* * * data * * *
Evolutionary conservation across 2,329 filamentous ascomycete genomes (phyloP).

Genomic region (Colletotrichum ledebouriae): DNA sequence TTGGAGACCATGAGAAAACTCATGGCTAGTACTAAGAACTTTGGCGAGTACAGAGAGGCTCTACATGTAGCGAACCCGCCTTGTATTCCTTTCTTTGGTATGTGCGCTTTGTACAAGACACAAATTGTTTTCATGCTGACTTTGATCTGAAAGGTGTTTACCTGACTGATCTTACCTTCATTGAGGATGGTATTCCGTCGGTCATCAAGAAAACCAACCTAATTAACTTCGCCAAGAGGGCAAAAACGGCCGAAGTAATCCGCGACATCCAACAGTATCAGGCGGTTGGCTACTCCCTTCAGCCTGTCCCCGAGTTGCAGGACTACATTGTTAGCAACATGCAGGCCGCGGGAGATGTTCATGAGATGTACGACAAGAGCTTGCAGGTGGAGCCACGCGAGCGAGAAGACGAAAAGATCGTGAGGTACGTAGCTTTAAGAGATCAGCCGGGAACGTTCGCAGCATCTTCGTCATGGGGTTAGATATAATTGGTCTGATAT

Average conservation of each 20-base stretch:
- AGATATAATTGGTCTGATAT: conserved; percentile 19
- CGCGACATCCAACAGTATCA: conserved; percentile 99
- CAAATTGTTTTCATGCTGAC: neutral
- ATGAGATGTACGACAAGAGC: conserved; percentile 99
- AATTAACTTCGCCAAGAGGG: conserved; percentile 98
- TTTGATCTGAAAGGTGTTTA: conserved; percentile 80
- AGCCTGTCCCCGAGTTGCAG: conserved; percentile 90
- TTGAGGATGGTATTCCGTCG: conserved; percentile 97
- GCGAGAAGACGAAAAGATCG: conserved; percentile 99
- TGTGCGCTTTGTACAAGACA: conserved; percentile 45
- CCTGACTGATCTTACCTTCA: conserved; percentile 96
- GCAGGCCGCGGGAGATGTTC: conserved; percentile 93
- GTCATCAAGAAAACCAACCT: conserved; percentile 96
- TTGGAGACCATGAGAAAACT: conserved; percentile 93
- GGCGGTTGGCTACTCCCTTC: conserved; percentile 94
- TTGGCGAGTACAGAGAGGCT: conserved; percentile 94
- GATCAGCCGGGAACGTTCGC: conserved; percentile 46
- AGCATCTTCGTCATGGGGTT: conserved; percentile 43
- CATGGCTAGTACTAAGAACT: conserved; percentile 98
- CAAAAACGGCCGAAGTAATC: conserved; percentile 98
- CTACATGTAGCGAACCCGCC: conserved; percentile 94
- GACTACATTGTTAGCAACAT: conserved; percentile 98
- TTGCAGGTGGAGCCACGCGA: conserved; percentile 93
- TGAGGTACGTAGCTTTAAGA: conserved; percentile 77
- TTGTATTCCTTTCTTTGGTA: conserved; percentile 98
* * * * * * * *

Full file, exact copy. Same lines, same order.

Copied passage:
Evolutionary conservation across 2,329 filamentous ascomycete genomes (phyloP).

Genomic region (Colletotrichum ledebouriae): DNA sequence TTGGAGACCATGAGAAAACTCATGGCTAGTACTAAGAACTTTGGCGAGTACAGAGAGGCTCTACATGTAGCGAACCCGCCTTGTATTCCTTTCTTTGGTATGTGCGCTTTGTACAAGACACAAATTGTTTTCATGCTGACTTTGATCTGAAAGGTGTTTACCTGACTGATCTTACCTTCATTGAGGATGGTATTCCGTCGGTCATCAAGAAAACCAACCTAATTAACTTCGCCAAGAGGGCAAAAACGGCCGAAGTAATCCGCGACATCCAACAGTATCAGGCGGTTGGCTACTCCCTTCAGCCTGTCCCCGAGTTGCAGGACTACATTGTTAGCAACATGCAGGCCGCGGGAGATGTTCATGAGATGTACGACAAGAGCTTGCAGGTGGAGCCACGCGAGCGAGAAGACGAAAAGATCGTGAGGTACGTAGCTTTAAGAGATCAGCCGGGAACGTTCGCAGCATCTTCGTCATGGGGTTAGATATAATTGGTCTGATAT

Average conservation of each 20-base stretch:
- AGATATAATTGGTCTGATAT: conserved; percentile 19
- CGCGACATCCAACAGTATCA: conserved; percentile 99
- CAAATTGTTTTCATGCTGAC: neutral
- ATGAGATGTACGACAAGAGC: conserved; percentile 99
- AATTAACTTCGCCAAGAGGG: conserved; percentile 98
- TTTGATCTGAAAGGTGTTTA: conserved; percentile 80
- AGCCTGTCCCCGAGTTGCAG: conserved; percentile 90
- TTGAGGATGGTATTCCGTCG: conserved; percentile 97
- GCGAGAAGACGAAAAGATCG: conserved; percentile 99
- TGTGCGCTTTGTACAAGACA: conserved; percentile 45
- CCTGACTGATCTTACCTTCA: conserved; percentile 96
- GCAGGCCGCGGGAGATGTTC: conserved; percentile 93
- GTCATCAAGAAAACCAACCT: conserved; percentile 96
- TTGGAGACCATGAGAAAACT: conserved; percentile 93
- GGCGGTTGGCTACTCCCTTC: conserved; percentile 94
- TTGGCGAGTACAGAGAGGCT: conserved; percentile 94
- GATCAGCCGGGAACGTTCGC: conserved; percentile 46
- AGCATCTTCGTCATGGGGTT: conserved; percentile 43
- CATGGCTAGTACTAAGAACT: conserved; percentile 98
- CAAAAACGGCCGAAGTAATC: conserved; percentile 98
- CTACATGTAGCGAACCCGCC: conserved; percentile 94
- GACTACATTGTTAGCAACAT: conserved; percentile 98
- TTGCAGGTGGAGCCACGCGA: conserved; percentile 93
- TGAGGTACGTAGCTTTAAGA: conserved; percentile 77
- TTGTATTCCTTTCTTTGGTA: conserved; percentile 98